Murder, sex, money and family — they’re all part of the well-structured, tension-filled crime thriller, “Before the Devil Knows You’re Dead.” By the film’s jolting conclusion, you’ll be satisfied with director Sidney Lumet’s handling of tragic elements and, as an added bonus, your family will seem much more normal than you thought.

Though the film can’t compare to Lumet’s classic “Dog Day Afternoon,” he clearly has not lost his touch. Kelly Masterson’s screenplay sends us back and forth through time in order to pick up the puzzle pieces and put them back together. What is so intriguing is that these puzzle pieces do not solely serve to reveal the plot — rather, each piece adds depth to Masterson’s characters.

A tawdry sex scene between Phillip Seymour Hoffman and Marisa Tomei catapults the film into motion, followed by the words, “May you get to heaven a half hour” — an Irish toast when completed by the film’s title. This single phrase illustrates the characters’ twisted sense of false security. Little do they know, a crime gone awry will soon change everything.

A masked robber enters a jewelry store and holds the elderly shopkeeper at gunpoint. Neither character makes it out alive, and the scene culminates with the dying robber bursting out the front door with shards of shattered glass onto the sidewalk. Another man in obvious disguise races his car away with a mixture of screams and tears while repeating “Andy!”

The remainder of the film takes one step forward then one step back, observing the crime from multiple perspectives and inevitably revealing the nature of all players involved. The crux of this murder is that the scheming behind the robbery of the “mom and pop” jewelry shop was done by none other than the mom and pop’s children. The man in the car is Hank (Ethan Hawke), the nervously twitching baby of the family with money issues, and Andy is his brother with a serious high-end drug habit (Hoffman). We later find that the robber lying limp on the sidewalk is a small-time crook from whom Hank solicited help to perform the seedy task.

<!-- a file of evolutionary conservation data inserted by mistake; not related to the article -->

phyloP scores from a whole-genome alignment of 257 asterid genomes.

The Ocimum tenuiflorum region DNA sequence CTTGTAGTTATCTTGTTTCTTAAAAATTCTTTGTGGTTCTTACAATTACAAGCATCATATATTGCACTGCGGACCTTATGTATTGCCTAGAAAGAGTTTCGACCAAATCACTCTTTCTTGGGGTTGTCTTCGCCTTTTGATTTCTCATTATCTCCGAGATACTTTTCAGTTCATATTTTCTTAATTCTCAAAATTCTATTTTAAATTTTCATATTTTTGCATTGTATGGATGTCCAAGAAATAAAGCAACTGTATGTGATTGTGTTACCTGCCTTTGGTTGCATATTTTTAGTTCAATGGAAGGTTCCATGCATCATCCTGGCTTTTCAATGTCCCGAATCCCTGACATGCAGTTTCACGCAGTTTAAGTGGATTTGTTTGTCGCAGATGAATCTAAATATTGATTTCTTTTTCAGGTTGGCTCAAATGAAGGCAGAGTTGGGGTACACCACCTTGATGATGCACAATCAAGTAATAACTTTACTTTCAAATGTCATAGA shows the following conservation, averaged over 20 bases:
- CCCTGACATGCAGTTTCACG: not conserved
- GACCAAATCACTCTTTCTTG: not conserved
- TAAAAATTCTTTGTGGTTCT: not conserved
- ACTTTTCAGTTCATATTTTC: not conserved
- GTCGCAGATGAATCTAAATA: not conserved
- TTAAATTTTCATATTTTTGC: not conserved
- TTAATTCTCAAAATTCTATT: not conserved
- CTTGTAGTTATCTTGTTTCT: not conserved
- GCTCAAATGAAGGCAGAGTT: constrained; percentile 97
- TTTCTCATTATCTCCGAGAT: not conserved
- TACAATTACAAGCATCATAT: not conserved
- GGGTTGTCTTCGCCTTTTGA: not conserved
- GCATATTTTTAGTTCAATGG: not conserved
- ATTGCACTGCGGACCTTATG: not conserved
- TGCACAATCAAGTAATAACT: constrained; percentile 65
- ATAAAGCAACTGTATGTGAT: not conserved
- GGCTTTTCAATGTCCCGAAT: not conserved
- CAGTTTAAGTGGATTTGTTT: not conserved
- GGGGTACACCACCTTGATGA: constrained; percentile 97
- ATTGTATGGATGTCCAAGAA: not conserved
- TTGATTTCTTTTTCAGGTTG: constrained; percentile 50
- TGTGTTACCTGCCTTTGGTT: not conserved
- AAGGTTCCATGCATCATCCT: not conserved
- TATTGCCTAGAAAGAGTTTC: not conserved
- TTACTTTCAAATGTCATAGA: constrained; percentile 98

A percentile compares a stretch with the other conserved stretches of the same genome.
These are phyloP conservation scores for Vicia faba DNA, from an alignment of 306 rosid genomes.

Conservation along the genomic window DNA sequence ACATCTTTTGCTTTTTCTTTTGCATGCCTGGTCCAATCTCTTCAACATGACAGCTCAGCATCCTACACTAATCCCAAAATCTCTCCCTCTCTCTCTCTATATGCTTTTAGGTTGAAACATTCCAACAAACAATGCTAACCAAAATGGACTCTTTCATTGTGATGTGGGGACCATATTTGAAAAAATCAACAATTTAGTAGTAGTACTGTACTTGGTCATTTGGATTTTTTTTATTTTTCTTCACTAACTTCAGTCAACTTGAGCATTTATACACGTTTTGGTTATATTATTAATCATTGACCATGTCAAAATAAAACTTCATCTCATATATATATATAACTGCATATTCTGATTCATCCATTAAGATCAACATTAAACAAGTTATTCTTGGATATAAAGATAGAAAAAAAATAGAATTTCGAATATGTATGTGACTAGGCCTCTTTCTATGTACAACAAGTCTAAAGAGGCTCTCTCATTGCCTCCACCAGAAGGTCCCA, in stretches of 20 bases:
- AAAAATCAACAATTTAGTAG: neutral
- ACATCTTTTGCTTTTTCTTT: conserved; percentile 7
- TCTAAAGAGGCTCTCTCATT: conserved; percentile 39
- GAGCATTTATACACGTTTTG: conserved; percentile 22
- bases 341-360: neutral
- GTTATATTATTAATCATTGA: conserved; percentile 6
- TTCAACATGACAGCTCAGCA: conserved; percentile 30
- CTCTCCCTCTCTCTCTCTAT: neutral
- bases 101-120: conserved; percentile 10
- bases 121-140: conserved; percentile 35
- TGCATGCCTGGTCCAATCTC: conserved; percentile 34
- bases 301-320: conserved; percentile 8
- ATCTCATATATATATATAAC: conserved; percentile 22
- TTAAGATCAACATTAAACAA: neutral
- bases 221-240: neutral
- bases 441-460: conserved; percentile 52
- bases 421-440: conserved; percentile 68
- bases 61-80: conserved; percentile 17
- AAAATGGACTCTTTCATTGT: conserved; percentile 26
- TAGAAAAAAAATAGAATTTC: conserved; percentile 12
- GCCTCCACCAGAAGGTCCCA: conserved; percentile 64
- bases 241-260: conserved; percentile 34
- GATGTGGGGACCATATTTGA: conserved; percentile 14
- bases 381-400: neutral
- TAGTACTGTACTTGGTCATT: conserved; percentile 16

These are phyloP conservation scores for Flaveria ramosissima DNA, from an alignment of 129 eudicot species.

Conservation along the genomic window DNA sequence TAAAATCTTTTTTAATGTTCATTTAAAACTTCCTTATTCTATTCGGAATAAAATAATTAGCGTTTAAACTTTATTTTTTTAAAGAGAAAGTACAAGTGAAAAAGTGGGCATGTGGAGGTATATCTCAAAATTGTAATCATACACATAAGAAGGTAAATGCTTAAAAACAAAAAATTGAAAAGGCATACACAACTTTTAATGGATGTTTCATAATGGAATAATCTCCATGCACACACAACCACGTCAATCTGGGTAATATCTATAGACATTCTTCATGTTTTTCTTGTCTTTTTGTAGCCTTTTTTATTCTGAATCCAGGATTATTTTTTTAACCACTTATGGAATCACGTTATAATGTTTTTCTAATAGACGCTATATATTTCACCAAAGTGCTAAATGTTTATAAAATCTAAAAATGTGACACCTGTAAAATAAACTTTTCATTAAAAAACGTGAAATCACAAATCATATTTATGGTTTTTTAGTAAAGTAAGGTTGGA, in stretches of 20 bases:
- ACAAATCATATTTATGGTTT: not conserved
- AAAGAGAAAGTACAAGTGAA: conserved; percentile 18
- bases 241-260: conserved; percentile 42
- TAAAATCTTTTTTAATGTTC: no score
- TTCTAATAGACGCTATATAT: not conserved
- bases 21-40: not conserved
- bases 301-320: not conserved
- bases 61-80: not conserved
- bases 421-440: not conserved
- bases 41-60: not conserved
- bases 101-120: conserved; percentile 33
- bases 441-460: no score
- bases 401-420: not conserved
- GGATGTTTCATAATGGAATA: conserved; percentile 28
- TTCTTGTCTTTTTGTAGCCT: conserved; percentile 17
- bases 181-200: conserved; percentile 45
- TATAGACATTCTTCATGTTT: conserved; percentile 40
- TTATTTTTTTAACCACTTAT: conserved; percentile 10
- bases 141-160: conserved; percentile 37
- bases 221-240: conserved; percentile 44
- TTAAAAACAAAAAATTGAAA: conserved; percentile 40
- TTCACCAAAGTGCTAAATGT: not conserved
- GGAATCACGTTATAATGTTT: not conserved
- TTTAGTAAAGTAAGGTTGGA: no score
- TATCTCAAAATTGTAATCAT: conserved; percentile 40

Andy’s unscrupulous morals are evident from the start. He is the conniver who drags his money-desperate brother into the fray. As the film repeatedly does, we must now back up — Hank is not as much of an aimless pushover as he may seem. He’s been having an affair with Andy’s wife, Gina, played by a mostly half-naked Tomei. Lumet never offers some sort of excuse or explanation for the baseness of his characters. But by the end, we know exactly why they are the way they are and what brought them to this point. Every action and word, no matter how small, reveals something — even if it is simply that Andy is a vain, shallow dreamer with some serious daddy issues and marriage problems. Andy and Hank’s father Charles (Albert Finney) is the person most destroyed by the evil of his sons’ actions and fails to imagine that the crime is the result of his own blood.

“Devil” succeeds greatly because in the midst of a family destroyed by greed, lust and hubris, humanity still exists. As in Greek tragedy, those who bear such human characteristics are all susceptible to the will of fate caused by both conscious decision and unlucky accidents. Lumet never ceases to intensely watch his characters. He favors raw human emotion over stylized effects and snappy dialogue. The film may not be very sexy, but it has soul — even with its spiritually devoid characters.

Hoffman plays the bad guy all too well. His morally questionable role as Truman Capote was only a warm up for playing Andy, an altogether unredeemable and downright evil brother and son. Andy’s stupidity is almost laughable, and Hoffman’s deadpan performance forces us to be acutely aware of this. Where it could have been easy to fall into melodrama, both Hoffman and Hawke keep the over-acting to a minimum.

Let this be a warning: don’t look to “Before the Devil Knows You’re Dead” for a film about redemption. There’s only pure evil here at the core. It may begin with thirty seconds of heaven, but for the remainder it feels like watching hell — and loving every minute of it.